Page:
The National Highway Traffic Safety Administration (NHTSA) has requested a wide-ranging set of data from Tesla regarding its Autopilot driver assistance system as the government agency pushes forward with its investigation into Autopilot-involved crashes. NHTSA is currently looking into a handful of crashes in which Teslas, apparently operating with Autopilot engaged, crashed into parked emergency vehicles and caused injuries or other damage. Tesla has until October 22 to hand over the data, which includes details on which of the vehicles it has sold are equipped with Autopilot as well as the system’s operating parameters.
In a public document that was also sent directly to Tesla, NHTSA asks the company to provide a list of every Tesla outfitted with the company’s self-driving tech, including which hardware and software versions the car uses, as well as information on every crash the company is aware of involving a vehicle equipped with Autopilot. NHTSA has also asked for precise details of Autopilot’s operating limits, including the maximum steering angle and maximum rates of acceleration and braking. The document also requests details about how the Autopilot system interacts with the driver, including a list of situations that would cause the system to disengage, and details of how and when driver inputs can override the Autopilot functions.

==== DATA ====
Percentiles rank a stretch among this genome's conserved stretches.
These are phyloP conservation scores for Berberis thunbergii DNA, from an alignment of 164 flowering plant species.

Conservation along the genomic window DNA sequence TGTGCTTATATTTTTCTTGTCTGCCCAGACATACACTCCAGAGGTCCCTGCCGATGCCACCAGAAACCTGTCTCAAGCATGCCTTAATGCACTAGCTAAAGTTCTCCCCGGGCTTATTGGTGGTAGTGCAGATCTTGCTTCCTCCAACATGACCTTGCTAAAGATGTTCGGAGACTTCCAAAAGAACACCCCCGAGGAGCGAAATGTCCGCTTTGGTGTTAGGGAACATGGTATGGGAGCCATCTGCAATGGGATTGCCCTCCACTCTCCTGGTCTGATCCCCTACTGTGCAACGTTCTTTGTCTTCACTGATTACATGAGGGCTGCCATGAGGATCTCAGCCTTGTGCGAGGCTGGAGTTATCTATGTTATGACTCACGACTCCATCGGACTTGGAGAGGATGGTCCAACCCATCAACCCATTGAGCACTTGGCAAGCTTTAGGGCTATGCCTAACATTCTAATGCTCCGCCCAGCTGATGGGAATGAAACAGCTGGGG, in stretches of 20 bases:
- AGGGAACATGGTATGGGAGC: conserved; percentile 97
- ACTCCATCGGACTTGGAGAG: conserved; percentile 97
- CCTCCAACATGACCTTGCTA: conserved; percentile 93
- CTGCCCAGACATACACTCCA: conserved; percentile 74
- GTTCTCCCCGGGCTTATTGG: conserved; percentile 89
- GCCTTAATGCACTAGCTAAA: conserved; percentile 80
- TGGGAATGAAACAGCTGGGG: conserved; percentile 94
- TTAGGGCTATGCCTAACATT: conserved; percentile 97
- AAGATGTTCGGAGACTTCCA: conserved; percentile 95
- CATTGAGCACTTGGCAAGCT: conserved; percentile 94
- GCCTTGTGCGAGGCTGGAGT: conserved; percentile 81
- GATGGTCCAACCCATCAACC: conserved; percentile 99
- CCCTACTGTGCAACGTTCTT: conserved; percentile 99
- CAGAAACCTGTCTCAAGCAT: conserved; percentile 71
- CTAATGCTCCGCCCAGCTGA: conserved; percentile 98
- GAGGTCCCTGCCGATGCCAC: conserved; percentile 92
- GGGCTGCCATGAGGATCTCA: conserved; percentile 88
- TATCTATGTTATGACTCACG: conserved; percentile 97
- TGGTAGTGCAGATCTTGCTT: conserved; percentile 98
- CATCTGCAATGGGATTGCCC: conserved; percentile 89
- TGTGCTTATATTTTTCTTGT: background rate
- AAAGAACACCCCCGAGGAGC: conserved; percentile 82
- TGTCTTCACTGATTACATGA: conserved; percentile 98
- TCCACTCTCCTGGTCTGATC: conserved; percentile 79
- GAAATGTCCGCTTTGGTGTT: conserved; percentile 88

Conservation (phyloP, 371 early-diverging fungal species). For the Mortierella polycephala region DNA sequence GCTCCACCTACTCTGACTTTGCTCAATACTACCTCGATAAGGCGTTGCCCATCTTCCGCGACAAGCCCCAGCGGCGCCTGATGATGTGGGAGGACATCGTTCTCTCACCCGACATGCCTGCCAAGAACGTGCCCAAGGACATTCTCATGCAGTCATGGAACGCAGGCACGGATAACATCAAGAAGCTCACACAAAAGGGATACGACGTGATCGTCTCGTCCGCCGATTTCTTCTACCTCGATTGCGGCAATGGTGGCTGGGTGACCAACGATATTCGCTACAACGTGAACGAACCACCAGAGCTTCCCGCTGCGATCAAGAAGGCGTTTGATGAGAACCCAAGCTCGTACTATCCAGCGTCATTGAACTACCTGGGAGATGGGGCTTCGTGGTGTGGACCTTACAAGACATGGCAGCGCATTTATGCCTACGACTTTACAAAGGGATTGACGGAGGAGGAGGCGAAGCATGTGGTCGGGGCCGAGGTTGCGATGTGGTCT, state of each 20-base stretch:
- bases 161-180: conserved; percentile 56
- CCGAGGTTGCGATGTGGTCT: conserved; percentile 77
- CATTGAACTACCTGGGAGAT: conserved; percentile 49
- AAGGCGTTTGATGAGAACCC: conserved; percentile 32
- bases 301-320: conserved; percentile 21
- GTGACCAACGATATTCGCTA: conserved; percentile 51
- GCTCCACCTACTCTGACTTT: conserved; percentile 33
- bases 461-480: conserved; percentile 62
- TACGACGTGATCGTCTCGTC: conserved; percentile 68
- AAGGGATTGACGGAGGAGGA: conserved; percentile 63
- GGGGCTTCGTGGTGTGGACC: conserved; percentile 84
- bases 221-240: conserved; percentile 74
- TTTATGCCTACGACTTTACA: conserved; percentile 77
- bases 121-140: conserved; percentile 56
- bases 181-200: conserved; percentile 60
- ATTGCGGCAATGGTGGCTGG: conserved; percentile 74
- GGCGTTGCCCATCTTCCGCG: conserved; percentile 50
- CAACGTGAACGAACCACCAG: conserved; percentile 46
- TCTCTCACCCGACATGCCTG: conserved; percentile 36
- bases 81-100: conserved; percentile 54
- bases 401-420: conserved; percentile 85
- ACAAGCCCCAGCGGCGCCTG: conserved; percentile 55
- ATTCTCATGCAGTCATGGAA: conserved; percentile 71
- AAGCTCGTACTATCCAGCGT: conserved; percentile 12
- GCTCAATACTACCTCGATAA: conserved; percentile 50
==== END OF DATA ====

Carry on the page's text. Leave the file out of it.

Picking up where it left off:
The NHTSA investigation is focused on 12 crashes between Teslas and stopped emergency vehicles. When the investigation launched a few weeks ago, only 11 crashes were under investigation. But a collision between a Model 3 and a highway patrol car in Orlando, Florida last Saturday became the 12th crash on NHTSA’s list. The owner of the Model 3 claimed Autopilot was engaged at the time of the crash. For the full story, check out this article from Car And Driver.